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The return of the 70s-inspired "psychedelic" print

A return in full swing on runways and pop culture for the beloved 70s trippy pattern

The return of the 70s-inspired psychedelic print  A return in full swing on runways and pop culture for the beloved 70s trippy pattern

Following the summer escapist wave and bright colors frenzy, fashion reflects the whirlwind of rediscovered emotions with return in full swing of the psychedelic print. Child of the late '60s, therefore a flower child, it was worn by millions of people fond of psychedelic culture, where spirituality and LSD characterised the passions of people used to wear their colors fused with each other, perfectly in line with the libertine and unconventional hippie aesthetic. Despite its decadence with the arrival of disco aesthetics of the 80s, psychedelic print came back in 2014, when big brands such as Emilio Pucci and Dries Van Noten started using it again in their Spring/Summer collections. Today, its return to the catwalks formalizes the nostalgic mood that looks back at 70s trends and places psychedelia everywhere this summer. Raf Simons, Tom Ford, Gabriela Hearst, Rodarte and The Attico are just some of the names that have chosen the print for summer looks, taking advantage acid colors and soft lines unique mix. The trend is back to full swing, and NSS G-Club wants to tell you some more details about the history and evolution of psychedelic fantasy.

 

The origins

surrealism

The details that distinguish the psychedelic fantasy are mainly fantastic subjects, kaleidoscopic spirals, acid colors in contrast and peculiar details. All these elements can be traced back to the art of the end of the twentieth century: French Art Nouveau, Surrealism, Op and Pop Art are artistic currents that lay the foundations for the development of a strong and communicative use of color and symbols, capable of leaving the audience amazed.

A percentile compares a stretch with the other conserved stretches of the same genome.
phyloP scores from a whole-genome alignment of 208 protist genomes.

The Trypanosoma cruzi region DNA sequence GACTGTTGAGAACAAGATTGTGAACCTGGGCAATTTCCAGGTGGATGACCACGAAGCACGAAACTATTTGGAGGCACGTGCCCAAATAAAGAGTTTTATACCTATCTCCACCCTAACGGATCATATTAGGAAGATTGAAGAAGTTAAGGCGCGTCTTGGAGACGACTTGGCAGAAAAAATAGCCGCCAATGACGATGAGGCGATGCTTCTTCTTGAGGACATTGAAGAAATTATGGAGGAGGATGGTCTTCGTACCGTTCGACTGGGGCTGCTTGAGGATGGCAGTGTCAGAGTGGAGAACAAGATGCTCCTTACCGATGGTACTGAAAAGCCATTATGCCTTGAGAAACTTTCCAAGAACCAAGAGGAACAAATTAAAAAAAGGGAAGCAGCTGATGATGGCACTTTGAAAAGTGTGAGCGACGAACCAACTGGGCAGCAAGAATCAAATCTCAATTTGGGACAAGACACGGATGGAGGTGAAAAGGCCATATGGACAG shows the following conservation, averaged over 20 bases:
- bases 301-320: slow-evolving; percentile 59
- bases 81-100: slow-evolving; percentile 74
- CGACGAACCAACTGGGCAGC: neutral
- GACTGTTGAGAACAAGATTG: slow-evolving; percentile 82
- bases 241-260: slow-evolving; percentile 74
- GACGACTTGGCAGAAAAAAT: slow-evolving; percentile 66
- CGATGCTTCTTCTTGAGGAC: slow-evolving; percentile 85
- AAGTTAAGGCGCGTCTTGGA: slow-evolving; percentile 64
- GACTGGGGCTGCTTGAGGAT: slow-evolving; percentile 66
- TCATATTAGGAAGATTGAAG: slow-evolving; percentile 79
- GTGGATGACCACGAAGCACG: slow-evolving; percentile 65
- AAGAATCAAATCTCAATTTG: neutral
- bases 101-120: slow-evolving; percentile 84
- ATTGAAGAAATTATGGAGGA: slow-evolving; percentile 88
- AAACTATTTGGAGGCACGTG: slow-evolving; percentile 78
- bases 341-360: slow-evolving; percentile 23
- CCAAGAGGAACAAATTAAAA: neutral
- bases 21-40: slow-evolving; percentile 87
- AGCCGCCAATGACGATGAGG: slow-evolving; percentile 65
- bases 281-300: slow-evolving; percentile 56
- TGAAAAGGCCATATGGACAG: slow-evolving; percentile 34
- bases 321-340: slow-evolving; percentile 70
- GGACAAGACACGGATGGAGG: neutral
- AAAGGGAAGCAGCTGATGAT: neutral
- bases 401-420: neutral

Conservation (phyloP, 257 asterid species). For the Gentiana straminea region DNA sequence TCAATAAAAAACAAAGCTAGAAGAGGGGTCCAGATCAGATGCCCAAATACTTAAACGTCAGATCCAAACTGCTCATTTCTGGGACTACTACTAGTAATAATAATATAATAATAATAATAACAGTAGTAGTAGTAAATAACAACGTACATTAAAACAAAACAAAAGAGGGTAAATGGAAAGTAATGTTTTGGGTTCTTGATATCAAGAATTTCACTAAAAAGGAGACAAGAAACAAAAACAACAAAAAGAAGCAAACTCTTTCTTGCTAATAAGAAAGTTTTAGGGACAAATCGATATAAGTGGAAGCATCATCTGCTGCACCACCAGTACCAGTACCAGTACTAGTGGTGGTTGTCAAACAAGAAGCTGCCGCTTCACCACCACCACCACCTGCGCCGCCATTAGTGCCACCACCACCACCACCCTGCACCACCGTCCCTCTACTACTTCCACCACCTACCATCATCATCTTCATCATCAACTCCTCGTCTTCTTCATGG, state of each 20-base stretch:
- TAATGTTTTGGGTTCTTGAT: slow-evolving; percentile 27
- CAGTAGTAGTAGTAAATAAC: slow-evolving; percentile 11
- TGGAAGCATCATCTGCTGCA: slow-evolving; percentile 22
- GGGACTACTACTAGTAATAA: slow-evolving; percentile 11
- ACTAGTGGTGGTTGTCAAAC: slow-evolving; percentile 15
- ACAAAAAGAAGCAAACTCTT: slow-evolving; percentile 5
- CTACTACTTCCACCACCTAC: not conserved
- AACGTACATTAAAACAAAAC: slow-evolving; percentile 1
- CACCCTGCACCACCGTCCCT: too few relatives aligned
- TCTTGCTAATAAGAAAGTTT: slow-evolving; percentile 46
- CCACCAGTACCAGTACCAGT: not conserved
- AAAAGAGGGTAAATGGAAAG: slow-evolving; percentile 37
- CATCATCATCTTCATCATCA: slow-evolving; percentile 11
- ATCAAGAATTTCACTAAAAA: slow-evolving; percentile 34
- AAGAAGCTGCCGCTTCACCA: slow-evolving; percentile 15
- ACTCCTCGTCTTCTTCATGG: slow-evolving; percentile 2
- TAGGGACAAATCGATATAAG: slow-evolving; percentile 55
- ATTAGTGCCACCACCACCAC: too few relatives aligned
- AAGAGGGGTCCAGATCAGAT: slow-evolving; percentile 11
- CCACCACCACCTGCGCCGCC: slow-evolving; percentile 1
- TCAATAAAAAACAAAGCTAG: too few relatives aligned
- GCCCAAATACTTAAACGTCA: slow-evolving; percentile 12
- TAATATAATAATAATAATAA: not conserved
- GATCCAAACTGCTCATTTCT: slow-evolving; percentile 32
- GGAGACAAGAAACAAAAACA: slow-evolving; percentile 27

An American story

San Francisco was the epicenter of hippie culture in the 1970s, and it is right here that artists like Wes Wilson and Victor Moscoso developed the concept of "trippy art", mixing colors and massice fonts to create concert posters. On the West Coast, colour contrasts based on opposite shades in the colour wheel came to life, creating the strong visual impact of the print, which is now also used in DIY tie-dye. All the young Californians proudly wore the print, a symbol of belonging to the hippie culture and the mood of reconnection with nature and spirituality so much in vogue before the decline at the end of the decade.

 

The return on the runway

The influence of cinema and celebrities on fashion is no secret: that’s why after the release of the film Inherent Vice, "trippy" style adaptation of a classic noir movie in 2013 and "Jimi, All is by my side", biographical film about the life of the rock star Jimi Hendrix starring Andrè Benjamin of the "Outcast", the psychedelic print jumps back into pop culture as a bolt from the blue. Designer Anna Sui used it in Spring/Summer 2014 for a personal interpretation of festival dressing, Emilio Pucci for evening dresses, echoing the hippie aesthetics but making them glam and in the same year also Dries Van Noten dusts it off. From that moment on, the psychedelic print never faded away again: on current catwalks, the print permeates pants, dresses and jackets in Raf Simons' dystopian Spring/Summer 2021, while it is used to exaggeration by Collina Strada in crazy color-way and again reproposed in a modern key from the historical archive of Emilio Pucci's vibrant prints.

 

In contemporary fashion

On Tik Tok the hashtag #tiedye has more than 4.7 billion views. "Thanks to" the pandemic restrinctions and the incredibly easy process of recreating psychedelic spirals at home, the psychedelic print came back to major popularity.  Even emerging designers like Paloma Wool, based in Madrid, and the American brand that rides the trends of Gen-Z "Lisa Says Gah!" decided to feature the psychedelic print for fun and sexy fits that are perfect for summer.